And more often than not what happens when you’re overwhelmed is that the ever kind and gentle you, turns into, as Debra’s kids used to call her, Monster Mommy!
Watch the video below to get the full story or keep reading…
What to do?
Well, today we want to share a technique that we’ve used for years and that is, when you feel overwhelmed or you’re about to put yourself in a situation that will inevitably lead to more overwhelm, stop and ask yourself the question, “Why am I doing this?” and once you have the answer, follow that with, “Is that really why?”
Asking ourselves those questions can lead to some powerful self understanding and free you from doing some things that you don’t really need to be doing.
For example, you’re at a meeting and you find yourself about to volunteer. Before you do, ask yourself, “Why am I volunteering again to organize the soccer banquet?” Your answer might be, “Because I’m so great at organizing parties.” Then you follow it with, “Is that really why?” To which the answer might be, “Well, really it’s because I don’t trust anyone else to do it as well as me.” Then ask, is this really worth putting myself voluntarily into overwhelm? The answer will almost always be no. Then you can make a different choice.
Here’s another example…
After working on perfecting a report, stop and ask yourself, “Why am I continuing to rewrite this report over and over for the last 4 hours?” Your answer might be because you want it to be excellent. Then ask yourself, “Is that really why?” To which the answer might be, “Well, really, I want my bosses approval. I want him to see how valuable I am.” Great insight. Is it really worth sacrificing your health and your sleep? The answer is usually no because the truth is that sleep and good health will put you in the miracle zone where the energy of miracles will support you in creating a brilliant report in a much shorter time – and really, your boss is not even going to notice all those fine tunings you’re robbing yourself of sleep in order to do.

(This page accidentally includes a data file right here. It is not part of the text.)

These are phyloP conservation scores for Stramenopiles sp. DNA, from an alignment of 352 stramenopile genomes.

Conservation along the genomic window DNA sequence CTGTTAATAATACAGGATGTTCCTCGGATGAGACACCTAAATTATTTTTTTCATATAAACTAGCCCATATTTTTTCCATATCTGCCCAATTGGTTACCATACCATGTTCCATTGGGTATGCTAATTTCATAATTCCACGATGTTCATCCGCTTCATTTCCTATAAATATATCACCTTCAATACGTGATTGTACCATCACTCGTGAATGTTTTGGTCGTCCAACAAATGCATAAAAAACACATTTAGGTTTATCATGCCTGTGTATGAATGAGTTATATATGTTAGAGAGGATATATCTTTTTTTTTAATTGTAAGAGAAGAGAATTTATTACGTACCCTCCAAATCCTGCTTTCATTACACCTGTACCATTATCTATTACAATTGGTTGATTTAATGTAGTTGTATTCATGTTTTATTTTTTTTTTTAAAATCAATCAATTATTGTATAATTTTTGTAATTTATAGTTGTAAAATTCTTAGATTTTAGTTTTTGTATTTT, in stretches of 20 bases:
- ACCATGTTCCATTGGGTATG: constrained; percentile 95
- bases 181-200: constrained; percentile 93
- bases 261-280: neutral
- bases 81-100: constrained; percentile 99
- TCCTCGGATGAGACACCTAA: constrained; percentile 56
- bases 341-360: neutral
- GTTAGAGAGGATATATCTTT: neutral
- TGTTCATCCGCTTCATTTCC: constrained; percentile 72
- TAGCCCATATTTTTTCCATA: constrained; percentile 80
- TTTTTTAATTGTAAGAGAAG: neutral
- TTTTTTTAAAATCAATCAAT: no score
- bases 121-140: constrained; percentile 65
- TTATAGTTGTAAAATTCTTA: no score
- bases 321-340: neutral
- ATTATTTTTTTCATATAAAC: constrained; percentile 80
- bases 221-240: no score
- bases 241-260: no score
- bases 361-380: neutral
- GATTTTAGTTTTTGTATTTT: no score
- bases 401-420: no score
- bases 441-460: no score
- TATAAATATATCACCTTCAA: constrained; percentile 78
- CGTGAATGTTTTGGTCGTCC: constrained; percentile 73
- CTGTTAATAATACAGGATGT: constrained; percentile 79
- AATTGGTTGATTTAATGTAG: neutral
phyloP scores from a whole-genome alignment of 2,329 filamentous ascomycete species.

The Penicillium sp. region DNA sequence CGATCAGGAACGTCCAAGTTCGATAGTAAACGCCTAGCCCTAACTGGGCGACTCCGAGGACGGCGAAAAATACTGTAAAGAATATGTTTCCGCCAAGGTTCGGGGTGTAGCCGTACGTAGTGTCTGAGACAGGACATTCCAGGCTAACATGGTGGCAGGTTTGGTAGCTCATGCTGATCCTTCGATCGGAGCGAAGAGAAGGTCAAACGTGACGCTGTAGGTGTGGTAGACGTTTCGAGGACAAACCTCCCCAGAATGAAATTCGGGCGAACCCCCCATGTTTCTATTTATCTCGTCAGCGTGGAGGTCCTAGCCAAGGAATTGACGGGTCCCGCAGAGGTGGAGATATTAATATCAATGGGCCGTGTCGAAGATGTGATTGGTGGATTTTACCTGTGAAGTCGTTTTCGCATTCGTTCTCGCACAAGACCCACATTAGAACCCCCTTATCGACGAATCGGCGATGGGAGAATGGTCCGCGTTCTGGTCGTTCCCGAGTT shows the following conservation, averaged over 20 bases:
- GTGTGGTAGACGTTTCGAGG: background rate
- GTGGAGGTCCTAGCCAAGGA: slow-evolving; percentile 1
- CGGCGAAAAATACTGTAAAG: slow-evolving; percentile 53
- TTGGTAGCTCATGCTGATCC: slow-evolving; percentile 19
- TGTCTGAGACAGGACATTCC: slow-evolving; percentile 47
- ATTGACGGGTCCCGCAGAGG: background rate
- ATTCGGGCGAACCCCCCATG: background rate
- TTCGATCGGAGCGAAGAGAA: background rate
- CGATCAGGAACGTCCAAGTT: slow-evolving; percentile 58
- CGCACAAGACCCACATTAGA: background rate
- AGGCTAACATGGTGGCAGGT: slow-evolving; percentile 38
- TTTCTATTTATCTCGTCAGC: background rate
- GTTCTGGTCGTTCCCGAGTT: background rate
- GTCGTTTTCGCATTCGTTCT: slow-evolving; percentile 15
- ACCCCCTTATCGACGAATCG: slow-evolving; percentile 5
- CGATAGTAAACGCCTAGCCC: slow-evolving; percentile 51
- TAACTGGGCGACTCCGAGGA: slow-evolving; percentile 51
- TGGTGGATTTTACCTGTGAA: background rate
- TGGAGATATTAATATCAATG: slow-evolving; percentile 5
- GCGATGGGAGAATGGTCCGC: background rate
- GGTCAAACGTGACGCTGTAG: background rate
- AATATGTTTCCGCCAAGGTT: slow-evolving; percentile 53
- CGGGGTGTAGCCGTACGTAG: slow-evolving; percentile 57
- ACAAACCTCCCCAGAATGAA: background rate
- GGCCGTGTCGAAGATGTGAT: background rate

I (Debra) used to use this technique when my children were little. I know that I’ve shared before that I took a 21 year break from my speaking and seminar career to be home with my kids but I also had a home based business and did a lot of non-profit work. I remember many times that I would be, working on the minutes from a board meeting of one of the non-profits and I’d be spending hours putting them in the perfect format with impeccable sentence structure and then I would remember to stop and ask myself, “Why are you doing this?” and my answer would be, “Because these are important legal documents,” and then I’d go to the next question, “Is that really why?” and inevitably the answer would be something like, “I don’t want the chairman of the board to think I’m incompetent or that I wasn’t paying attention.” And when I’d ask myself, “Is it really worth taking the time away from being with my kids?” the answer was always no, and only 100% of the time.
And not once did anyone, least of all the chairman of the board ever once think the minutes were deficient in anyway. But my kids sure noticed when they were wanting me to read them a bedtime story and they fell asleep while I was perfecting the indentation.
So not only does this technique of asking, “Why?” save you from voluntarily going into overwhelm but it gives you great insights about your motivations and an opportunity to question them and change them.
How does overwhelm affect your life? Leave a comment below…